A new report into the Christchurch terror attack has outlined for the first time what police and paramedics were faced with when they reached the scenes of the March 15 massacre.
And chilling new images of the man responsible have emerged – with police tracking his trip from Dunedin to Christchurch, and the pursuit that ended his horrifying killing spree.
Brenton Tarrant was sentenced to life in prison without the possibility of parole after a four-day hearing in the High Court at Christchurch in August.
He had earlier pleaded guilty to murdering 51 people, attempting to murder 40 others and one count of terrorism.
In December a report from a Royal Commission of Inquiry into the terrorist attacks was released, making 44 recommendations on a number of topics and focused on whether there was an ability to prevent the massacre.
Then in January Chief Coroner Deborah Marshall said she was yet to decide whether an inquest would be held.
She said that each victim’s family would be supplied with a package of information relating to the event and the cause and circumstances of death.
The families could then write to the Coroner to request any further details they wanted or to set out issues that come within the coronial jurisdiction and which they consider were not resolved by either the criminal prosecution process or the Royal Commission of Inquiry report.
This week the police evidential overview that was being supplied to each family – alongside the individual information about the victims – was made public.
The 53-page document details what the police investigation showed regarding the gunman’s movements on 15 March 2019, and the evidential basis confirming timings, location, and the response of the police and ambulance service.
“The purpose of providing these key events and timings is to identify any outstanding issues the interested parties may have that fall within the jurisdiction of the Coroner,” the overview states.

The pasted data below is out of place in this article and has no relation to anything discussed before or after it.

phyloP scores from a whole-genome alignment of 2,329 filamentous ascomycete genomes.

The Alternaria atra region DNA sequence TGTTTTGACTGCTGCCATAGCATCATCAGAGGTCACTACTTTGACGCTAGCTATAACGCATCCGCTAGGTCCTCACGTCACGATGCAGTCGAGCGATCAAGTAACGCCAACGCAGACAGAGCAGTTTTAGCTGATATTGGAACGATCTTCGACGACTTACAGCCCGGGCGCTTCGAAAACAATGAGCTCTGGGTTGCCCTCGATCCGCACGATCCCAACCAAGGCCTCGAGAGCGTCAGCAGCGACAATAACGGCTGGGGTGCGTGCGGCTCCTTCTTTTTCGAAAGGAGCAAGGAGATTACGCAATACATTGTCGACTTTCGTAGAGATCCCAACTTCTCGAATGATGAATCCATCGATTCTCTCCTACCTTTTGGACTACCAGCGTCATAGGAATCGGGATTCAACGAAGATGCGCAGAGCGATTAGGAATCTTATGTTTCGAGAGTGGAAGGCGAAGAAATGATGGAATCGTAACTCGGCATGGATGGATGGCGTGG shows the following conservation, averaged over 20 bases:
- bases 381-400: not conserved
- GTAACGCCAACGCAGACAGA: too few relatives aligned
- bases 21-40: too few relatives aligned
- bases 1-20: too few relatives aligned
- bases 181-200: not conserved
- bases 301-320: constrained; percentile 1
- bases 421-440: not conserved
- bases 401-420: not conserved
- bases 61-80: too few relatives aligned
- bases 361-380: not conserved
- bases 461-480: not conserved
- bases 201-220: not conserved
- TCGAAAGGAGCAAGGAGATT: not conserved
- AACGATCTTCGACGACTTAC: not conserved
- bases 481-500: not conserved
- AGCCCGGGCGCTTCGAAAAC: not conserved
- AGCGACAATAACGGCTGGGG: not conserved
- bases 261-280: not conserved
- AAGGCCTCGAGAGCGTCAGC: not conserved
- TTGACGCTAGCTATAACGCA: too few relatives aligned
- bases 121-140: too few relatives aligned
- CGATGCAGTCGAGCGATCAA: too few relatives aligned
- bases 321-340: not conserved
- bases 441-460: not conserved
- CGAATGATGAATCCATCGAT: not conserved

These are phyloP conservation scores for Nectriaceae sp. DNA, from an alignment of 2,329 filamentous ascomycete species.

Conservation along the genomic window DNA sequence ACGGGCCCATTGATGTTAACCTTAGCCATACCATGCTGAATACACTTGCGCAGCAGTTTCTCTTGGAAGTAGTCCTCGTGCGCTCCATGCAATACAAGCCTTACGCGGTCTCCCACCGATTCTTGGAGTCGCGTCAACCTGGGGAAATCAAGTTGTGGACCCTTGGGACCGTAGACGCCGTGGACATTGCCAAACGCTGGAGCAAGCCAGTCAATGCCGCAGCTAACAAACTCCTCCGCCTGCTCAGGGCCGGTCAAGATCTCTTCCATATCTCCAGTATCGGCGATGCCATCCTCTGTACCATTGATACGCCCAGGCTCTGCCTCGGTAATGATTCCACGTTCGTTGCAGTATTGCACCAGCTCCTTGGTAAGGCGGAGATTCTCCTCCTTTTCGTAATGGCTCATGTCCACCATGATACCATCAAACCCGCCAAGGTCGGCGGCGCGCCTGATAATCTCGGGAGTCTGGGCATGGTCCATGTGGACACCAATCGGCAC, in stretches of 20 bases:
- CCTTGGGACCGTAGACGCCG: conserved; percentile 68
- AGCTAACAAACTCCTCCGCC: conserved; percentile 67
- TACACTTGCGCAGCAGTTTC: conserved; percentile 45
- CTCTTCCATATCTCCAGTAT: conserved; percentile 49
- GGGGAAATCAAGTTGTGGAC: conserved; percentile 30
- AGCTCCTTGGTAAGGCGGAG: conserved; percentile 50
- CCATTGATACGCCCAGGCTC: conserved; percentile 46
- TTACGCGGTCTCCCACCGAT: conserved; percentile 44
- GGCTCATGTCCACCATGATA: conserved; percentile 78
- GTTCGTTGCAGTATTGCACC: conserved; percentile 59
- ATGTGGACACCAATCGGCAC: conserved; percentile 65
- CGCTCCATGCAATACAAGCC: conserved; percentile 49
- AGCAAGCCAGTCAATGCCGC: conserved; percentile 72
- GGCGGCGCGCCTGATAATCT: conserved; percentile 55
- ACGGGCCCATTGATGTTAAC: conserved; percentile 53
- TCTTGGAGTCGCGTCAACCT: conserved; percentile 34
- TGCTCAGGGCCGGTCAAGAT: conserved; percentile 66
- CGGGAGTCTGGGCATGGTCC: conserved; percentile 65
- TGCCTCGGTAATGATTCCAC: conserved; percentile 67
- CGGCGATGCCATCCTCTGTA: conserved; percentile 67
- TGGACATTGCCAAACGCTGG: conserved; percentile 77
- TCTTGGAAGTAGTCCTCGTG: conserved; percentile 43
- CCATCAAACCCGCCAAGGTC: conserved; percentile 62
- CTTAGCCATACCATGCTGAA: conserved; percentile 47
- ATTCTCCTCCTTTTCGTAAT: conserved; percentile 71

“The issues identified will inform the Coroner’s decision on the holding of an inquiry into the deaths of those killed in the terrorist attacks.”
Tarrant's drive to Christchurch – new details emerge
The overview reveals intricate details of the gunman’s trip from his home in Dunedin to Christchurch – including photographs of his vehicle sourced from cameras across the South Island.
Police have been able to pinpoint exactly the route he took and where he stopped – including a petrol station in Oamaru where he purchased coffee and food – before he got to the first mosque.
Images were also captured of his car outside the Al Noor Mosque and as he made his way to the second killing site at Linwood Mosque.
He was also captured leaving there, trying to make his way out of Christchurch and the moment police rammed him off the road minutes later.
Tarrant stormed into Al Noor at 1.40pm and at 1.41pm the first 111 call was received by police.
“At 1.42 pm three further calls were received by police. In those calls, witnesses described hearing multiple gunshots from a semi-automatic weapon,”the overview said.
“At 1.42 pm police dispatchers reported a ‘Priority 1 Firearms Event’ of machine gunfire at Masjid an-Nur with several police units responding directly to that location.
“Within 25 minutes of the first 111 call the Police Communications Centre received 68 calls from members of the public.”
At 1.59pm Tarrant had been arrested.
First responders – what they faced inside the mosques
The first police officers arrived at Al Noor at 1.48pm
“One police member stopped to assist a male with gunshot wounds while the other proceeded towards Masjid an-Nur and held position at the pedestrian gate to the masjid until the Armed Offender’s Squad and Special Tactics Group officers arrived a short time later,” said the overview.